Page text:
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New York School of Interior Design Reviews

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The poor treatment I received by one of NYSID's professors and an academic advisor, Judith Gura and Katie Tomko, was enough to make me shun this school for good.
I had a minor and temporary medical disability and found Judith Gura and Katie Tomko to be both inflexible and unsympathetic to making any reasonable accommodations in coursework (after I paid full tuition, naturally).
As a continuing ed student with a BA and MA in Art History I had an absolutely horrible experience at this school.
The atmosphere of this university is just awesome. ...............................................................................................
The only thing I like about this school is how easy it is to get in, almost anyone applied can get in. I've seen my classmate got in with a portfolio that is just a bunch of terrible quality jpg files not even laying out on pages, and the overall student work quality are just subpar comparing to other NYC design schools. There is no peering learning at the school, the physical buildings' locations (uptown and midtown) and interior layout (sarcastically it's an interior design school) does not incouraging peer learning, and their policy of accepting anyone they can does not help with peering learning either.
The thing that annoyed me most is that the school does not assign students with a .edu email address, which is very inconvenient for us to have to mix our personal email with school emails, and having trouble registering student software licenses and student organizations.
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It's a good school but small. The classes get canceled sometimes because of under-attendance. Tuition is too high!!
They only open classes for 6 people and don't tell you till very late which is VERY annoying!!!!!!!
Worked out fine with canvas!
They should have career fairs and more help helping you find a job/intrnship
They need more direction in internship planning
They need more classes options and more more times that the class is offered.
My school only offers one major, so everyone understands what you are doing. Classes are fun, and professors are helpful. I would choose this school again if I could do it over.
Graduate school campus is great, designed by the famous Gensler firm.
NYSID offers a lot of opportunities outside of class for students, but they don't have a better way of connecting with students outside of emails. Focusing a career in interior design, my favorite experiences have happened outside of the classroom, being involved in organizations such as the Contract Club and IIDA Representative. These experiences have proved invaluable in networking and meeting professionals in my field.
I have not had much interaction with the career center or alumni network. As a graduate student I think there should be more interaction with valuable alumni that could give direction to soon-to-be-graduates and recent grads.
As a graduate Interior Design student, I feel I am supported by my professors. There's always one person that is difficult, but I don't blame NYSID for that. There are opportunities to grow and learn a lot, but we don't have time to really explore them. Facilities are great, however it would be better to have doors on our studios for more privacy. Workload is extensive, it would be nice for professors to have more interaction so that projects could be intertwined as opposed to jumping from class to class and minimizing "busy work."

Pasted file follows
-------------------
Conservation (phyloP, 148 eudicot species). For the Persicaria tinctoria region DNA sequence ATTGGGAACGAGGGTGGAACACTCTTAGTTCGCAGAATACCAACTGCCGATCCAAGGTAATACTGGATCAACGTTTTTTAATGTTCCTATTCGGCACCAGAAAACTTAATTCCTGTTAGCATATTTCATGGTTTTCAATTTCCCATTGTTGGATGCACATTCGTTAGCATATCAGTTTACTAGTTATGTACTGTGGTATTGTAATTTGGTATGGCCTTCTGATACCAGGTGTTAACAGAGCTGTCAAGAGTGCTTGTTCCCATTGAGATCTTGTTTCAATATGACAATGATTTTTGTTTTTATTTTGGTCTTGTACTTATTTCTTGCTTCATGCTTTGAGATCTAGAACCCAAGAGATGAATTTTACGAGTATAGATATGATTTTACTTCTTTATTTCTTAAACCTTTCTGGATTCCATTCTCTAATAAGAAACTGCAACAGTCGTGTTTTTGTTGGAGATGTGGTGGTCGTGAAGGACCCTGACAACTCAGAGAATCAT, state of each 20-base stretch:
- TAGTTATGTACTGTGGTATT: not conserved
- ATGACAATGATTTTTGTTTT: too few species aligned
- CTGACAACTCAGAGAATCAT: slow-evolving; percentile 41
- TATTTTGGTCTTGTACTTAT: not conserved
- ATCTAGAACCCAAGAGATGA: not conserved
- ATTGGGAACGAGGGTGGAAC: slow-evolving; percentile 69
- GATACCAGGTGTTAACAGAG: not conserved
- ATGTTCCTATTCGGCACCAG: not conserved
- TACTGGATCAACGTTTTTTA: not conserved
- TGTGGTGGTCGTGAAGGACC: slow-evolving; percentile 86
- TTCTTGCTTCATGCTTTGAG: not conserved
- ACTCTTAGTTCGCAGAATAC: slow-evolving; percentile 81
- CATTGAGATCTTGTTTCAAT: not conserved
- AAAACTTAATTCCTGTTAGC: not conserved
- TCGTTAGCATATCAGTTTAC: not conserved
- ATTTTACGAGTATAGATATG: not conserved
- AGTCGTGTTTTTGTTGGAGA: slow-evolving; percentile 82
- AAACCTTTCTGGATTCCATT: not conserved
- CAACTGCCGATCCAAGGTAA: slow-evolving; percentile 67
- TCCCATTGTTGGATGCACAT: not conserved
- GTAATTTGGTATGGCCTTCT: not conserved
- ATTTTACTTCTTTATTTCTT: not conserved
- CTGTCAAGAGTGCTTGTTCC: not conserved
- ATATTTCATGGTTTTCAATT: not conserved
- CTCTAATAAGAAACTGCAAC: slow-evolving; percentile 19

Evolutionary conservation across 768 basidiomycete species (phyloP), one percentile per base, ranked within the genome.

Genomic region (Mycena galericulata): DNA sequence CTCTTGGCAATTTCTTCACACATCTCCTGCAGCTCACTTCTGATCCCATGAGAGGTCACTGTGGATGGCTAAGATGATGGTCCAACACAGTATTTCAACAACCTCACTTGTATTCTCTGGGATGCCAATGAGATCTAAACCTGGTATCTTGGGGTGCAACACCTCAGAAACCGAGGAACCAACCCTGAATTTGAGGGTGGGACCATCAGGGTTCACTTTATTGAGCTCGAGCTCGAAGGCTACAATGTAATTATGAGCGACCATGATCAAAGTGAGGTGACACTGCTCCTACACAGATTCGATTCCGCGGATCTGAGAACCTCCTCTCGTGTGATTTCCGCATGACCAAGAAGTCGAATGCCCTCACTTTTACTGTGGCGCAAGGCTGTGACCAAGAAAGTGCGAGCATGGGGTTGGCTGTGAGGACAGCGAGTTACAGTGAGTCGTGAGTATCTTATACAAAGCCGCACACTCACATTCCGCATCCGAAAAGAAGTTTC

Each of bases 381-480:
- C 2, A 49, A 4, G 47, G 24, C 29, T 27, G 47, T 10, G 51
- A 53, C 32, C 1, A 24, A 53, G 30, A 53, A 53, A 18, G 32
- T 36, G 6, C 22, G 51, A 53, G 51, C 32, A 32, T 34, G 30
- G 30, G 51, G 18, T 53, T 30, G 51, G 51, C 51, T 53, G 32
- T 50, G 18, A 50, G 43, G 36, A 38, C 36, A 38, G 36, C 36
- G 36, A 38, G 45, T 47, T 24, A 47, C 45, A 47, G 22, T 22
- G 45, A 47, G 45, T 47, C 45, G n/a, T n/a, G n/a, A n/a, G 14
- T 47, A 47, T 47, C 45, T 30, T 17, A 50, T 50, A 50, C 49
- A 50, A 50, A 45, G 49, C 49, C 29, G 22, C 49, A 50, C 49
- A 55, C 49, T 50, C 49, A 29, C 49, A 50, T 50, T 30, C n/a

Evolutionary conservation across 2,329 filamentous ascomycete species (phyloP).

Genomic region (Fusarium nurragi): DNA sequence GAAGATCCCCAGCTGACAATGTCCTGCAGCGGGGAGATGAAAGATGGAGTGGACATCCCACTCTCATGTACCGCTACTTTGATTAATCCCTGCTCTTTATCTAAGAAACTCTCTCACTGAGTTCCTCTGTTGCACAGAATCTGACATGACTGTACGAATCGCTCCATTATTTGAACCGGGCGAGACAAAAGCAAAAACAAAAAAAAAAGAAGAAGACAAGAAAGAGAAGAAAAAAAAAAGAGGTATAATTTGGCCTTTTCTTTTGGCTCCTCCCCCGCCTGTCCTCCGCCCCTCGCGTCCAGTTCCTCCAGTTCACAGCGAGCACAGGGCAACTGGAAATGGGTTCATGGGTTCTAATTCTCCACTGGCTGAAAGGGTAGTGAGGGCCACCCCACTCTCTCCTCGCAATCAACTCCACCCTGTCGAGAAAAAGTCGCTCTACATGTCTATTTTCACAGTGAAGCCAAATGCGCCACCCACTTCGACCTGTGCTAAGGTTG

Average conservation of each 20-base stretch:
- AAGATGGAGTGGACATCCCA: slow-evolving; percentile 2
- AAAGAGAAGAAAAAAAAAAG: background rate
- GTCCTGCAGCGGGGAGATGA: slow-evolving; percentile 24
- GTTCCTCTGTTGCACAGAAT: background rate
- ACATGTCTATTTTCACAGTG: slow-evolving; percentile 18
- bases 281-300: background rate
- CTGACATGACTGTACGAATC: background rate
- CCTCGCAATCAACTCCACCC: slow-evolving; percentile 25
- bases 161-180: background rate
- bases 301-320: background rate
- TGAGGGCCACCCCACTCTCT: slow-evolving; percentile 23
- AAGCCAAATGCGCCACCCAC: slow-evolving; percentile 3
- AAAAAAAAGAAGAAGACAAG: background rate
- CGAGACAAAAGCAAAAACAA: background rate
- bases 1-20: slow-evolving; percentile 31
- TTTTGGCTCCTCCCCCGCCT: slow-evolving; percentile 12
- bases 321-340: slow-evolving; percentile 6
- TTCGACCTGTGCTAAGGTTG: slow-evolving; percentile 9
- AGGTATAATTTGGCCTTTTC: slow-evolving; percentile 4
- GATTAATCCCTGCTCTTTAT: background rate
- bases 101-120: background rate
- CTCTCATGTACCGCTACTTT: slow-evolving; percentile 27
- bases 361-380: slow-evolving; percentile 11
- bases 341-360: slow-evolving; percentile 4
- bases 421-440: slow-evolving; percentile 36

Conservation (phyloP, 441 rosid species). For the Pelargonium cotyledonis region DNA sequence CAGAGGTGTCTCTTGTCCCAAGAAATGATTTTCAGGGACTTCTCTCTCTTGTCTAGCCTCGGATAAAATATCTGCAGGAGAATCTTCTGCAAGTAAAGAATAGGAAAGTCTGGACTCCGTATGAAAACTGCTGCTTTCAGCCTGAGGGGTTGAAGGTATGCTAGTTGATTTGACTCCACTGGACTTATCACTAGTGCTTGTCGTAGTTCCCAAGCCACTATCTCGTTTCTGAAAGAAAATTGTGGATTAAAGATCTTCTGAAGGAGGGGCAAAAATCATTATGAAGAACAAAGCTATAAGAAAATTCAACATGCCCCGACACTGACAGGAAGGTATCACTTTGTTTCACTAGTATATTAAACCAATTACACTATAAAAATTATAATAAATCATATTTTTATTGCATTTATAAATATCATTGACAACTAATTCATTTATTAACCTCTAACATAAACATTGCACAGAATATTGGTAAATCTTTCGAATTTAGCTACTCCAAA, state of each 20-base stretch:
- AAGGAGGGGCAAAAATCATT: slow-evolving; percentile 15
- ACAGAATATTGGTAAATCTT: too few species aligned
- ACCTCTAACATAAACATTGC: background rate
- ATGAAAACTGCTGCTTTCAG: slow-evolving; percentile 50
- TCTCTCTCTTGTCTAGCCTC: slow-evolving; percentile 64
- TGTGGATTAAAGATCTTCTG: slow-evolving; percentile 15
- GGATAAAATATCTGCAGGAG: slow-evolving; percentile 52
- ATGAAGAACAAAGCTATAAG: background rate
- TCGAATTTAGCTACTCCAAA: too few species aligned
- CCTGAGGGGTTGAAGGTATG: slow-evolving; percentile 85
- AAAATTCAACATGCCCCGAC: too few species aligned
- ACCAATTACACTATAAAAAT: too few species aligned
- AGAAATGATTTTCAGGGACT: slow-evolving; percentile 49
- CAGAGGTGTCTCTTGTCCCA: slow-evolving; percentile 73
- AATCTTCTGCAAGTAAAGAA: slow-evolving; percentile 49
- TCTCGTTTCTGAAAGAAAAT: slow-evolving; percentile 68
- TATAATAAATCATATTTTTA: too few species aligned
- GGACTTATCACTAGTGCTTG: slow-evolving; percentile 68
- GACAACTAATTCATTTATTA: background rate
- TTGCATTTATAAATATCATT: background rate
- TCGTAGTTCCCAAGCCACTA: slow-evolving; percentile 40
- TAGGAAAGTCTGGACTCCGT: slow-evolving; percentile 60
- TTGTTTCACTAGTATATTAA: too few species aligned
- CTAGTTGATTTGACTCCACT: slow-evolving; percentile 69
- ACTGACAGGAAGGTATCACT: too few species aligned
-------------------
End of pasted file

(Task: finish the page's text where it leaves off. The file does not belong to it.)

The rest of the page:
Graduate School Only

Curriculum - demanding, classes are pre-defined

Class registration - a bit confusing and muddled as classes are not clearly defined at times

Workload - heavy; difficult to maintain part time work, full-time would be impossible

Special study - N/A

Interior Design - NYSID's reputation is impeccable
Graduate School Only

The diversity is minimal, with a large portion of the population being female. Most ethnic diversity comes from international students.
There is not a lot of deference given to individual needs/knowledge. The curriculum is extremely demanding and limited based on the functionality of being a masters program for individuals that may have the needs of working to support themselves, parenthood, and specific personal needs.
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Tuition is pricey with not a lot of direction provided as to how much you will need to spend outside of school to function. The first semester we spend almost $1,000 on materials we never use again. Computer programs are expensive as well and must be purchased as individuals, however, there are a lot of free student trials offered.

Financial aid is not covered in mandatory summer classes (graduate school only).
Computer programs should be updated to the latest versions; also facilities should be open 24 hours as our work takes many hours to complete. Finally, computers should be fitted to maximum RAM output to avoid crashes and faster usability.
Food selection - graduate campus - is limited to non-existent with one vending machine.

Most facilities are located on the larger, undergraduate/administrative campus, which is sorely in need of updating as opposed to the newly designed graduate center.
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